It feels rather like I’ve started every blog post recently talking about the weather but it really has turned into one of the most turbulent springs we’ve seen in recent years. Aside from the brief settled spell in mid-April and the May Bank Holiday heatwave we’ve had just about every type of weather imaginable, which is unfortunately not great news for wildlife. After a shaky start though it does at last feel as though the season has stuttered into gear, although the lasting effects of such unpredictable conditions may take time to show.
The East Meadow, beginning to flower after a difficult spring
Butterflies will have doubtless struggled this spring, with so little in the way of clement weather for them to fly, feed and find a mate. Indeed, we are seven weeks into the transect survey season and have only managed to carry out three walks so far, and many of the classic early species have been emerging later than usual. On days when the sun has shone here at Clandon Wood we have at least seen a few bits out and about including the first Orange-tips, Holly Blues and Whites (Large, Small and Green-veined) of the year, along with the more numerous Brimstones, Peacocks and Commas. One species which is bucking the trend and does seem to be having a good year so far is Green Hairstreak. We are lucky to have all four of the Hairstreak species found in Surrey here at Clandon Wood, and although Green is the most common of the four it is still rather localised in its distribution. On our transect walk last week, Green Hairstreak was in fact the most numerous species, with eight recorded. Hopefully our efforts to increase the availability of their larval food plants such as Gorse will mean they continue to do well here.
Migrating birds, too, have been held up by the unsettled spring but it’s reassuring to see a few coming through at last. One of the sights birdwatchers eagerly look out for in March and April is the first Wheatear, the smart bandit mask-wearing birds that return to Europe from sub-Saharan Africa every year and undertake one of the most remarkable migration journeys. We’ve recorded two at Clandon Wood so far this spring, with one near the pavilion on 9th April and a second male favouring the log bench in the middle of the East Meadow on the 18th. Wheatears are not the only visitors from the south to have arrived recently as we’ve seen several Swallows, Swifts and House Martins along with most of the common warbler species. More notable was a singing male Lesser Whitethroat in the roadside hedge which arrived on 19th April and has been heard on a few occasions since. We’ve only recorded this species once on site before, a non-singing bird in the main hedgerow last August. Even if it doesn’t hang around all summer it’s still an encouraging sign as this species favours dense hedgerows so clearly ours are now to their liking.
The ponds have been proving popular recently too, particularly West Pond which is now playing host to pairs of Coot and Little Grebe, both on nests, as well as occasional Moorhen, Mallard and Canada Geese. Rather more unusual was the male Tufted Duck which visited on a couple of days recently. This diving duck would usually favour larger, deeper water bodies, although we have recorded it once before with a small number discovered to be visiting during the night thanks to our motion sensor wildlife camera.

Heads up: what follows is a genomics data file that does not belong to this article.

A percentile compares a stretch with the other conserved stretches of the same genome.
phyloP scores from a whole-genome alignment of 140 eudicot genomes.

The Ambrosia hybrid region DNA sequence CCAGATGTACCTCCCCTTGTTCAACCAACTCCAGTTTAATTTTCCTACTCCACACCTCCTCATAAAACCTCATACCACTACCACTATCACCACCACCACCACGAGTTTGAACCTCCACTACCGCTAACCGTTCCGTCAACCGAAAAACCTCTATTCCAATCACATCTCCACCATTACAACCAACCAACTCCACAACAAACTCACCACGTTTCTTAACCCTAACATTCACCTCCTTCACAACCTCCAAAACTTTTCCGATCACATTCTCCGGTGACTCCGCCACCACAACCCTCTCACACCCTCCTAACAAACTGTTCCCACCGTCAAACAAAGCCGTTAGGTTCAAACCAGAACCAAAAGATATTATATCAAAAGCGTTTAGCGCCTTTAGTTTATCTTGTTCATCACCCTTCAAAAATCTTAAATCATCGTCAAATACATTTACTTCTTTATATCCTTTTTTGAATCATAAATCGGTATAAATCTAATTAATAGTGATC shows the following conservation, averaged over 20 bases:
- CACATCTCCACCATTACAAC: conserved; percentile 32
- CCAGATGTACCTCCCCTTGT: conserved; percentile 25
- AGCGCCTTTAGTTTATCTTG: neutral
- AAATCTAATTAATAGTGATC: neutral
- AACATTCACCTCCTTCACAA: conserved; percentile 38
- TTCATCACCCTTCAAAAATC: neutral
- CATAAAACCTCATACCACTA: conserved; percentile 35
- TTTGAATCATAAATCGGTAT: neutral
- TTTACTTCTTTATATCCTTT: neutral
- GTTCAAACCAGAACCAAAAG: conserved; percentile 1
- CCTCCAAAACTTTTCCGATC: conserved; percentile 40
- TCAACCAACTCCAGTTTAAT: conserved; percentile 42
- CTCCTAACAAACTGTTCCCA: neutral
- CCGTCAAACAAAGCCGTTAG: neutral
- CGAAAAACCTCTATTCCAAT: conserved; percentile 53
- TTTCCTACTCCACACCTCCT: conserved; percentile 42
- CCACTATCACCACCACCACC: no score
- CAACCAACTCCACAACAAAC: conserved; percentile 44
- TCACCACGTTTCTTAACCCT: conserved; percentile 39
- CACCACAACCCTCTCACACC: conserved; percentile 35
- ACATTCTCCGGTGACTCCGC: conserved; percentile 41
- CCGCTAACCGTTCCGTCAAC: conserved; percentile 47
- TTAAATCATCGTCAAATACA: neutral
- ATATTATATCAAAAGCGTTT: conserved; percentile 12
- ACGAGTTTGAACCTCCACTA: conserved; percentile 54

The resident Kestrel pair have again taken up residence in our nest box, so fingers crossed they’ll be successful in their breeding attempt again this year – the licensed bird ringer who installed the box will be checking on their progress soon so I’ll keep you updated in the next blog post. A recent addition to our bird species list was the first sighting of a Barn Owl hunting along the roadside edge of the West Meadow, seen by George over the Bank Holiday weekend, followed by another sighting of one flying over the Pavilion on the 14th, reported by Simon. This is really encouraging news, partly because it means we’re providing good habitat for rodents for them to hunt, but also because they are a species that is very vulnerable to poor weather, so for one to be out now means it has endured the very worst that the British climate can throw at it and will hopefully go on to breed nearby. We have considered installing a nest box for them on site but the proximity to the road is a worry – Owls tend to fly quite low and slow which makes them vulnerable to being hit by cars, so a nest box would ideally need to be further away from the road than the size of our site allows.
As the days grow longer the meadows are now really bursting into life. As I type this the East Meadow is taking on a yellow haze thanks to the abundant Lesser Trefoil, particularly around the Pavilion. These will soon be followed by the richer gold of Bird’s-foot Trefoil – one of our most numerous plants here. As I’ve said in a previous blog post we really are discovering new species all the time, and recent additions to our plant list include Bulbous Buttercup, Field Wood-rush, Spiked Sedge and Cyperus Sedge. After last year’s reasonably settled and very dry spring gave us a tremendous floral display from drought-loving species such as Lady’s Bedstraw it will be interesting to see what the results will be of the completely different start to the growing season this year.